Moreover, the School Board concedes that imposing restrictions on entry and use, even by easement holders, is well within Congress's powers under the Property Clause of the Constitution. U.S. Const., art. IV, § 3, cl. 2 (“The Congress shall have Power to dispose of and make all needful Rules and Regulations respecting the Territory or other Property belonging to the United States ․”); accord Burlison, 533 F.3d at 432–33 (permitting regulation of use of an easement under the Property Clause); Hale v. Norton, 476 F.3d 694, 699–700 (9th Cir.) (same), cert. denied sub nom. Hale v. Kempthorne, 552 U.S. 1076 (2007); United States v. Jenks, 22 F.3d 1513, 1517 (10th Cir.1994) (same). The Property clause grants the United States “power over its own property analogous to the police power of the several states.” Kleppe v. New Mexico, 426 U.S. 529, 540 (1976) (quoting Camfield v. United States, 167 U.S. 518, 525 (1897)). Requiring a permit for entry and use is an exercise of that police power.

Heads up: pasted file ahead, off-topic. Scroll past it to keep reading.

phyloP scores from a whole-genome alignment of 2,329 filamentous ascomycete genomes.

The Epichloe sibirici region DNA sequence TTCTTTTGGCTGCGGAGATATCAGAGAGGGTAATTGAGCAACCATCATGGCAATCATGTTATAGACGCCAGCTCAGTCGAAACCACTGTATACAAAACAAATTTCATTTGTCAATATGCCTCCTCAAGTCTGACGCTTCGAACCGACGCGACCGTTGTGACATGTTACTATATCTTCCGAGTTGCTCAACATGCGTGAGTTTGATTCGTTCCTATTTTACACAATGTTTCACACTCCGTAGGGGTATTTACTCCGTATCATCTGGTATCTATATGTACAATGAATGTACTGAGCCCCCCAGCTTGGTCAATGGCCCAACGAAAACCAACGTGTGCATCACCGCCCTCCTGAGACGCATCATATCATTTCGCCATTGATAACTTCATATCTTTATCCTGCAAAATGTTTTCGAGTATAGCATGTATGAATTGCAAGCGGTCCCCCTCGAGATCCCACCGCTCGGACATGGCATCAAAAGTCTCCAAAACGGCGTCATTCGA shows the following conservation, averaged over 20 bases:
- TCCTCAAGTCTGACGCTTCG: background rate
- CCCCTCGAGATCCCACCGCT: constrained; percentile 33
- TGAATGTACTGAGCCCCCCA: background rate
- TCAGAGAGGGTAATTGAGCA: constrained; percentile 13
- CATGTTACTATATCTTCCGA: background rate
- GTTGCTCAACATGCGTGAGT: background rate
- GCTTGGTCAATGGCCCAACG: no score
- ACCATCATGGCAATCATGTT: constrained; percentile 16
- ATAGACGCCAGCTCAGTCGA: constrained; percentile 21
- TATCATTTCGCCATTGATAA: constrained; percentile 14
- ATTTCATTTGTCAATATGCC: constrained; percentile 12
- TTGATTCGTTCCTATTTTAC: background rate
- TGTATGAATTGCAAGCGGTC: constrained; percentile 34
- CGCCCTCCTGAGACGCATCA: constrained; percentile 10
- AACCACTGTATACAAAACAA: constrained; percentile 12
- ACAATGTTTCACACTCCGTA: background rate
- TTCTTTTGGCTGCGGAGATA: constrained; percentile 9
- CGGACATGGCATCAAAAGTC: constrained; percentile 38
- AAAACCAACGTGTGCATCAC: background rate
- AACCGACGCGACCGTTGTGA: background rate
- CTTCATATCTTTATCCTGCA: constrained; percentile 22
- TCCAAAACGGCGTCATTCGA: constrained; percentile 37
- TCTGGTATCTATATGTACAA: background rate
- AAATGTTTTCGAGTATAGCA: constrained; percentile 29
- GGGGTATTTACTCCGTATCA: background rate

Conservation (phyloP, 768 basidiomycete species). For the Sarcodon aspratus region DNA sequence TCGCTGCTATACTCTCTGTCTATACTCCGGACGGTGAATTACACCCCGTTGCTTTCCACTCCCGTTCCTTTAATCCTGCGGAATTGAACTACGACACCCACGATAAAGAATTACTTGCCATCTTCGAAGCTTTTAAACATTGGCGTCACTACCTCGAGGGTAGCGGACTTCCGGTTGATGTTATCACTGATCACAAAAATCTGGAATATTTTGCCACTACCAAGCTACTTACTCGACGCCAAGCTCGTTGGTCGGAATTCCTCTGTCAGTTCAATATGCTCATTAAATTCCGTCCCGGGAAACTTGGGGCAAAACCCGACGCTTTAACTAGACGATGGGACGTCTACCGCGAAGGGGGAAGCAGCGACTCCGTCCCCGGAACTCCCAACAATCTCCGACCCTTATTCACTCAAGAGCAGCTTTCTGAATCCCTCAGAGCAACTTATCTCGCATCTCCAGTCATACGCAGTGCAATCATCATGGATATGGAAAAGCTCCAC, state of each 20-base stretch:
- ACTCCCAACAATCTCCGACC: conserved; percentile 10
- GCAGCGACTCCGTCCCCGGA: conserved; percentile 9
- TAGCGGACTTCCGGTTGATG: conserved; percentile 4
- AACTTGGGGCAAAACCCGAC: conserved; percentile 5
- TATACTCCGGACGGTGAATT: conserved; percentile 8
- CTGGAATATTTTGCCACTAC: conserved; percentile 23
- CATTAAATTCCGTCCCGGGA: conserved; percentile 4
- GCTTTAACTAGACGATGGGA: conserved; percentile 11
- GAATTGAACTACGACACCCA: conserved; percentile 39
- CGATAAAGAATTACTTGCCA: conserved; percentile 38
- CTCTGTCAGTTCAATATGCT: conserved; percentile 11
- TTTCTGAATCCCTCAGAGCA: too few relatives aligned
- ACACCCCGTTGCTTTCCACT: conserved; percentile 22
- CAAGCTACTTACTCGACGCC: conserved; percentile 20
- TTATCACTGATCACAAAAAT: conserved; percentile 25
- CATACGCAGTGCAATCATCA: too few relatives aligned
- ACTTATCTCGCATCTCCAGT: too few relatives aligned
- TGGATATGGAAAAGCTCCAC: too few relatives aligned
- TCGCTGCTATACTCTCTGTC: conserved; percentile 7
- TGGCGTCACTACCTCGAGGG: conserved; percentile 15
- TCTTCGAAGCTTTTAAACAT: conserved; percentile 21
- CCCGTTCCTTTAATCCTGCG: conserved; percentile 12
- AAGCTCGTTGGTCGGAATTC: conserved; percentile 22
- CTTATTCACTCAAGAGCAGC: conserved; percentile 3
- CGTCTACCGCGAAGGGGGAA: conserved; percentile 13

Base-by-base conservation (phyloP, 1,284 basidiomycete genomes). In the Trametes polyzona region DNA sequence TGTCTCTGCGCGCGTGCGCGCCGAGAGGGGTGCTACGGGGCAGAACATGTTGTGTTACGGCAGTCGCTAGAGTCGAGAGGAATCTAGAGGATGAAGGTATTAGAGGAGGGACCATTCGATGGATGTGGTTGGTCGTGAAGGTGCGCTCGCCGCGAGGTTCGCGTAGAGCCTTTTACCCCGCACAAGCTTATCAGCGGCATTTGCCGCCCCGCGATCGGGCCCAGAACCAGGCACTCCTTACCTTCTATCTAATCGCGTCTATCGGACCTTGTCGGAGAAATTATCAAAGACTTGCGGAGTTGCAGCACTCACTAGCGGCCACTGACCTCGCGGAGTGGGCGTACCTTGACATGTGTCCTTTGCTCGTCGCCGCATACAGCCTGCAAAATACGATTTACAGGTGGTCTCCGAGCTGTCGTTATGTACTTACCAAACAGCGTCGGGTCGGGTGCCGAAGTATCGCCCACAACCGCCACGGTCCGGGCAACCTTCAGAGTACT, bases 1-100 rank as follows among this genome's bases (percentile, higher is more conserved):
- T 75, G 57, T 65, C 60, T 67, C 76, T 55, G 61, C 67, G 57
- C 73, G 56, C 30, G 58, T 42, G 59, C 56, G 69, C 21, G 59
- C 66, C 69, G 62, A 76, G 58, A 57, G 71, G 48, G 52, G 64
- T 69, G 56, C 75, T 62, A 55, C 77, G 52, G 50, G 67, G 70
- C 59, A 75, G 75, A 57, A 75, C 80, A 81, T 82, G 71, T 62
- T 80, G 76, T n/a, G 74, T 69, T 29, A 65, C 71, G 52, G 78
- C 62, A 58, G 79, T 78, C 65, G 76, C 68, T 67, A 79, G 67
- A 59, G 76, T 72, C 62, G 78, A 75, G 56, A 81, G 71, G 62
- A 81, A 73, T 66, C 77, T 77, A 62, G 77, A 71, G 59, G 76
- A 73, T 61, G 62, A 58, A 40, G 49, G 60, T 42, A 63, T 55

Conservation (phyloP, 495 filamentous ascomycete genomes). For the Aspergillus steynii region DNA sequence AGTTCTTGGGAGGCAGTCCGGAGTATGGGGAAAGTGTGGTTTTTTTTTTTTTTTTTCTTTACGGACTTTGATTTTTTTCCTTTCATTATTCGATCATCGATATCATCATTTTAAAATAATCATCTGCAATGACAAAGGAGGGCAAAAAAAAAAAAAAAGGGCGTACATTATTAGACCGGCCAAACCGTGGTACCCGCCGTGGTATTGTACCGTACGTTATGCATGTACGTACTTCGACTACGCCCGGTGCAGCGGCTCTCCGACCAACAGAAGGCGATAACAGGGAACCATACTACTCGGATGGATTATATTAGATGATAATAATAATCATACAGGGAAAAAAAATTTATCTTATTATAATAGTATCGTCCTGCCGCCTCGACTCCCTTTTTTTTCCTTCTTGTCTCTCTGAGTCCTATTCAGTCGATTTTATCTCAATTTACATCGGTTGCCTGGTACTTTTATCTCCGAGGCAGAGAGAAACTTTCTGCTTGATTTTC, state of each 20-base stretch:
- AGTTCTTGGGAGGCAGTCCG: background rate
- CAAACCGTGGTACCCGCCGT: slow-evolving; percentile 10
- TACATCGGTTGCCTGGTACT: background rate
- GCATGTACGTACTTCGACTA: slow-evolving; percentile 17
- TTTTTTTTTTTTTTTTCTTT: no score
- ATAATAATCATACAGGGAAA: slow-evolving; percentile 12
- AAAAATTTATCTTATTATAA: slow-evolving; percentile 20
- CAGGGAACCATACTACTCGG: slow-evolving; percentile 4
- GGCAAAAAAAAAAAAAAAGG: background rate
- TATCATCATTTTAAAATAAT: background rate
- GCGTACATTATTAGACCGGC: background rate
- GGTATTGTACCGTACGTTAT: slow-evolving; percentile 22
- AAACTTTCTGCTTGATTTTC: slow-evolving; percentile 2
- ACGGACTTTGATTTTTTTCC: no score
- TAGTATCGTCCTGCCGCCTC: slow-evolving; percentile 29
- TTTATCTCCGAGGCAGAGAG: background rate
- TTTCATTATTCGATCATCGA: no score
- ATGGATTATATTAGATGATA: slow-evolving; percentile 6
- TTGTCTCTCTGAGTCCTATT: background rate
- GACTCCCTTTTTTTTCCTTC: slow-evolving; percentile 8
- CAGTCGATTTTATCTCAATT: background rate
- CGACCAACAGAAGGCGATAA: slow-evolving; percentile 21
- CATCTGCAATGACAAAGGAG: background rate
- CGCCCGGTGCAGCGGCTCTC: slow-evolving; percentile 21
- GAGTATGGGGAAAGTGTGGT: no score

The law of property is one of those “areas of law traditionally reserved to the states,” where a strong presumption against pre-emption applies. Franks Inv. Co. v. Union Pac. R.R. Co., 593 F.3d 404, 407 (5th Cir.2010) (en banc) (internal citation and quotation marks omitted). Even that presumption, however, cannot overcome a direct conflict with federal law. Insofar as Louisiana law would permit the School Board to enter, use, or otherwise occupy Refuge lands in violation of FWS regulations, Louisiana law is in direct conflict with federal law and is pre-empted.5 The district court's judgment, which was premised on the assumption that Louisiana law alone defined the scope of the School Board's rights, was therefore in error.